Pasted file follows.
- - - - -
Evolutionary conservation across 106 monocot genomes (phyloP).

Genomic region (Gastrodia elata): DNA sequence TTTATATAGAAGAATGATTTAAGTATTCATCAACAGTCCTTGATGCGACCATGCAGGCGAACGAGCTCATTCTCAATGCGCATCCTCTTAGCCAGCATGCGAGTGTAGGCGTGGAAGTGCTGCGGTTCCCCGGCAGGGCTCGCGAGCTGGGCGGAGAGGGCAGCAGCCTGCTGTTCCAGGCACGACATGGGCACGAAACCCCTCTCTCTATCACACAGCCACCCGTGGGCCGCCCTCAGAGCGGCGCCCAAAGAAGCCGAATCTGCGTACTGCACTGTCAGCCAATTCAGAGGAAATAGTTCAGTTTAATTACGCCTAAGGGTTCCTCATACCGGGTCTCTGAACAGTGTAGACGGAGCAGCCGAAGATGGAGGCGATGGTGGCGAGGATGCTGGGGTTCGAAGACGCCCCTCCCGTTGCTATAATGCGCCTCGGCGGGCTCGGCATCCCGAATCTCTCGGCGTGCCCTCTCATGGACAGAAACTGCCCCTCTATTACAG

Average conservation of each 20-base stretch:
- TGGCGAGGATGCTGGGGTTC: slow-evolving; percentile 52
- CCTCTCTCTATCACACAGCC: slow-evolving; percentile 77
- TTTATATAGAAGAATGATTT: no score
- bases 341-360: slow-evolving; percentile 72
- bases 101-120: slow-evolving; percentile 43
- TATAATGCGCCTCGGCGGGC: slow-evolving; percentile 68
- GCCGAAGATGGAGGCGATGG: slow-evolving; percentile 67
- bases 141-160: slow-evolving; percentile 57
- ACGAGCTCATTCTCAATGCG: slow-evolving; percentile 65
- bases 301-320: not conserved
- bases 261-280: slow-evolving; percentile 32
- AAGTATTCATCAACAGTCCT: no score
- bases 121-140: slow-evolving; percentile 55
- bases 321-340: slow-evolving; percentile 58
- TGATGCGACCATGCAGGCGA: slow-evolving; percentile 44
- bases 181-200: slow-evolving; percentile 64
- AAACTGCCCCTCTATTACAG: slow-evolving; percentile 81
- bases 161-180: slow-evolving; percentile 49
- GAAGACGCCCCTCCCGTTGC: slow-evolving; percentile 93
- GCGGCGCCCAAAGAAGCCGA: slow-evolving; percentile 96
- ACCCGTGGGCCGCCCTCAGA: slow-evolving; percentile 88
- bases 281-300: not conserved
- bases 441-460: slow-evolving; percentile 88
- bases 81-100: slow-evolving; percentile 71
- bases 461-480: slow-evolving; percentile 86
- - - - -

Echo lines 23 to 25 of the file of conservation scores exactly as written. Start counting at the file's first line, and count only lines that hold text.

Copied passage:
- GCGGCGCCCAAAGAAGCCGA: slow-evolving; percentile 96
- ACCCGTGGGCCGCCCTCAGA: slow-evolving; percentile 88
- bases 281-300: not conserved